Eat more dark green veggies, such as broccoli, kale, and other dark leafy greens; orange veggies, such as carrots, sweet potatoes, pumpkin, and winter squash; and beans and peas, such as pinto beans, kidney beans, black beans, garbanzo beans, split peas, and lentils.


Get your calcium-rich foods. Get 3 cups of low fat or fat-free milk—or an equivalent amount of low-fat yogurt and/or low-fat cheese (11/2 ounces of cheese equals 1 cup of milk) - every day. For kids aged 2 to 8, it's 2 cups of milk. If you don't or can't consume milk, choose lactose-free milk products and/or calcium-fortified foods and beverages.


Make half your grains whole. Eat at least 3 ounces of whole-grain cereals, breads, crackers, rice, or pasta every day. One ounce is about 1 slice of bread, 1 cup of breakfast cereal, or 1/2 cup of cooked rice or pasta. Look to see that grains such as wheat, rice, oats, or corn are referred to as "whole" in the list of ingredients.


Go lean with protein. Choose lean meats and poultry. Bake it, broil it, or grill it. And vary your protein choices - with more fish, beans, peas, nuts, and seeds.

Know the limits on fats, salt, and sugars. Read the Nutrition Facts label on foods. Look for foods low in saturated fats and trans fats. Choose and prepare foods and beverages with little salt (sodium) and/or added sugars (caloric sweeteners).

A healthy eating plan is one that:

  • Highlights eating fruits, vegetables, whole grains, and fat-free or low-fat milk, and milk products.
  • Includes lean meats, poultry, fish, beans, eggs, and nuts.
  • Is low in saturated fats, trans fats, cholesterol, salt (sodium), and added sugars.

Keep these healthy eating tips in mind

  • Try not to exceed the amount of calories and fat grams that you need on a daily basis.
  • Try to eat meals and snacks at regular times every day.
  • Make less food look like more by serving your meals on a smaller plate.
  • Take your time when you eat. It takes about 20 minutes for your stomach to tell your brain that you are full.
  • Try to limit your alcoholic beverage intake. If you drink alcohol, chose light beer and avoid mixed drinks.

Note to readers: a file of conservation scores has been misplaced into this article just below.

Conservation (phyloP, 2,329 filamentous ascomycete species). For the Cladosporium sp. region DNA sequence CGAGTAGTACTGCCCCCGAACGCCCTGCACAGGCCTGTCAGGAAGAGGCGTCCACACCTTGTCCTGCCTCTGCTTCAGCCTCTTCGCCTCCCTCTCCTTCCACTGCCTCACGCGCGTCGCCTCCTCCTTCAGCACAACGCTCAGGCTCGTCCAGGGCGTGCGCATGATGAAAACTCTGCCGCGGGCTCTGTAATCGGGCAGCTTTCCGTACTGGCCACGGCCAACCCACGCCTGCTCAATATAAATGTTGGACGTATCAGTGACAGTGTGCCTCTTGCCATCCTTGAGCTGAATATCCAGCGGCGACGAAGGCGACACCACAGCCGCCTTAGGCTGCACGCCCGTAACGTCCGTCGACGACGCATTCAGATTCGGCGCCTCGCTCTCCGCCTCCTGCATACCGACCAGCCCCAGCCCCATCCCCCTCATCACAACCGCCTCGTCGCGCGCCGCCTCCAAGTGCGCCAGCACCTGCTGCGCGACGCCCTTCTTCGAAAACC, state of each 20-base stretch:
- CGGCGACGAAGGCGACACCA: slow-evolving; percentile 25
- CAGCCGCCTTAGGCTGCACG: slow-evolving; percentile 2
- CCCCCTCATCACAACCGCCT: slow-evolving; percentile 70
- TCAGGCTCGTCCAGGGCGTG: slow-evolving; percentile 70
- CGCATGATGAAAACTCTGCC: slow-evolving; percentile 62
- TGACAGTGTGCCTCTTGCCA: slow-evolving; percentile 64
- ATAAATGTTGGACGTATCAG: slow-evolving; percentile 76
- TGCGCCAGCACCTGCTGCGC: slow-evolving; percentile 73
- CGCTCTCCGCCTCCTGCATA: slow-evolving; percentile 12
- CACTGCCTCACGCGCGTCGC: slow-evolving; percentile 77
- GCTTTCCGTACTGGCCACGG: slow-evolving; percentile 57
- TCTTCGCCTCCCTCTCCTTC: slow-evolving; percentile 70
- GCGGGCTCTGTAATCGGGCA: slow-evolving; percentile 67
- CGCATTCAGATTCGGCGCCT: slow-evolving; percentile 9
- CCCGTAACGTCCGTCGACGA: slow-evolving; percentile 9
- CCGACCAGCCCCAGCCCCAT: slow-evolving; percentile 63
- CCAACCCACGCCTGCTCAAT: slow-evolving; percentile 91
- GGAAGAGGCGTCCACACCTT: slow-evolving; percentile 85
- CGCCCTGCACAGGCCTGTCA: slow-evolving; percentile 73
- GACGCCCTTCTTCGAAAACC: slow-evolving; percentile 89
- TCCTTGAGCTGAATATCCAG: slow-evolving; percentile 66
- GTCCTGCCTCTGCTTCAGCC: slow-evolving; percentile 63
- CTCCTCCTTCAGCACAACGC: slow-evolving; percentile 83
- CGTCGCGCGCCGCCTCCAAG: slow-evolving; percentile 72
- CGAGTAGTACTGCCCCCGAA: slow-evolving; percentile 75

Tips for eating at home

  • Choose foods that are not fried. Instead of fried chicken, try it grilled or baked. Instead of greasy french fries or potato chips, slice potatoes, mix them with a little bit of oil, herbs, and pepper, and bake them in the oven.
  • Lighten your recipes by using reduced-fat (light) or fat-free versions of items such as sour cream, cream cheese, mayonnaise, cheese and salad dressing.
  • Use herbs and seasonings to add flavor to low-fat dishes. Instead of salt, give foods a little kick by adding hot sauce or red pepper flakes.
  • Wrap up and refrigerate leftover foods right after cooking so you're less tempted to go back for seconds.
  • Make time to cook healthy main dishes, casseroles, or soups. Freeze portions so you have healthy meals ready for days when you are too busy or too tired to cook.
  • For dessert, eat a piece of fruit. Also, try fat-free or low-fat frozen yogurt or sherbet instead of ice cream. Instead of cakes or brownies, have one scoop of vanilla fat-free frozen yogurt with a tablespoon of fat-free chocolate sauce on top.

Tips in-between meals

  • Replace snacks high in fat with crunchy fruits, vegetables, or a tablespoon or two of unsalted nuts.
  • Drink lots of water. Choose water or sugar-free soda instead of a regular 20-ounce soda or juice drink. By doing this, you can cut about 250 calories.